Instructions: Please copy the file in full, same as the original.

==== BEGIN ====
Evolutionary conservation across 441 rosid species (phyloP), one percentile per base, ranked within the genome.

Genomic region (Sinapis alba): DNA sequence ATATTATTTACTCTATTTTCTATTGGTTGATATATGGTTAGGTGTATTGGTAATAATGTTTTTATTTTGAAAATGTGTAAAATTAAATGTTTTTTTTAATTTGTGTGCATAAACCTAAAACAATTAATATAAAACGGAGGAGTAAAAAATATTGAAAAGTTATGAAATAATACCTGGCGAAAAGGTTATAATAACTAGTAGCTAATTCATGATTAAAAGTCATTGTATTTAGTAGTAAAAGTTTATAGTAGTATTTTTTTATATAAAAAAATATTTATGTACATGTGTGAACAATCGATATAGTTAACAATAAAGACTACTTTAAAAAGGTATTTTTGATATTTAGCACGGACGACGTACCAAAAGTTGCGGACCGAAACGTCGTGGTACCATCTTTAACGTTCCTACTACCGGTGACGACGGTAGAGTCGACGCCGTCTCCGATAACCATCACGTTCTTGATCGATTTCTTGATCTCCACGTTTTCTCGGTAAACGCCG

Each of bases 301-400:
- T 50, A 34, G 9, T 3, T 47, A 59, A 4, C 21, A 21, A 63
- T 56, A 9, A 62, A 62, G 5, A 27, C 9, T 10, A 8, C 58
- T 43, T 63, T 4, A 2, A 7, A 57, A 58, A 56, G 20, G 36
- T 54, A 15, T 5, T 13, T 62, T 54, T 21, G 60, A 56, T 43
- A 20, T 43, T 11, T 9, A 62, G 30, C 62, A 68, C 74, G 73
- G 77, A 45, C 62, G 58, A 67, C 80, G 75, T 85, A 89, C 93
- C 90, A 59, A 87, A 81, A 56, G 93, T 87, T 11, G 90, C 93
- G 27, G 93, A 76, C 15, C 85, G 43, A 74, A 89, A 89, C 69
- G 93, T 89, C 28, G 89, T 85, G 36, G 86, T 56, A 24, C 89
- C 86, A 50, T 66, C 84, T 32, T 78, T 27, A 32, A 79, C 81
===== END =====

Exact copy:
Evolutionary conservation across 441 rosid species (phyloP), one percentile per base, ranked within the genome.

Genomic region (Sinapis alba): DNA sequence ATATTATTTACTCTATTTTCTATTGGTTGATATATGGTTAGGTGTATTGGTAATAATGTTTTTATTTTGAAAATGTGTAAAATTAAATGTTTTTTTTAATTTGTGTGCATAAACCTAAAACAATTAATATAAAACGGAGGAGTAAAAAATATTGAAAAGTTATGAAATAATACCTGGCGAAAAGGTTATAATAACTAGTAGCTAATTCATGATTAAAAGTCATTGTATTTAGTAGTAAAAGTTTATAGTAGTATTTTTTTATATAAAAAAATATTTATGTACATGTGTGAACAATCGATATAGTTAACAATAAAGACTACTTTAAAAAGGTATTTTTGATATTTAGCACGGACGACGTACCAAAAGTTGCGGACCGAAACGTCGTGGTACCATCTTTAACGTTCCTACTACCGGTGACGACGGTAGAGTCGACGCCGTCTCCGATAACCATCACGTTCTTGATCGATTTCTTGATCTCCACGTTTTCTCGGTAAACGCCG

Each of bases 301-400:
- T 50, A 34, G 9, T 3, T 47, A 59, A 4, C 21, A 21, A 63
- T 56, A 9, A 62, A 62, G 5, A 27, C 9, T 10, A 8, C 58
- T 43, T 63, T 4, A 2, A 7, A 57, A 58, A 56, G 20, G 36
- T 54, A 15, T 5, T 13, T 62, T 54, T 21, G 60, A 56, T 43
- A 20, T 43, T 11, T 9, A 62, G 30, C 62, A 68, C 74, G 73
- G 77, A 45, C 62, G 58, A 67, C 80, G 75, T 85, A 89, C 93
- C 90, A 59, A 87, A 81, A 56, G 93, T 87, T 11, G 90, C 93
- G 27, G 93, A 76, C 15, C 85, G 43, A 74, A 89, A 89, C 69
- G 93, T 89, C 28, G 89, T 85, G 36, G 86, T 56, A 24, C 89
- C 86, A 50, T 66, C 84, T 32, T 78, T 27, A 32, A 79, C 81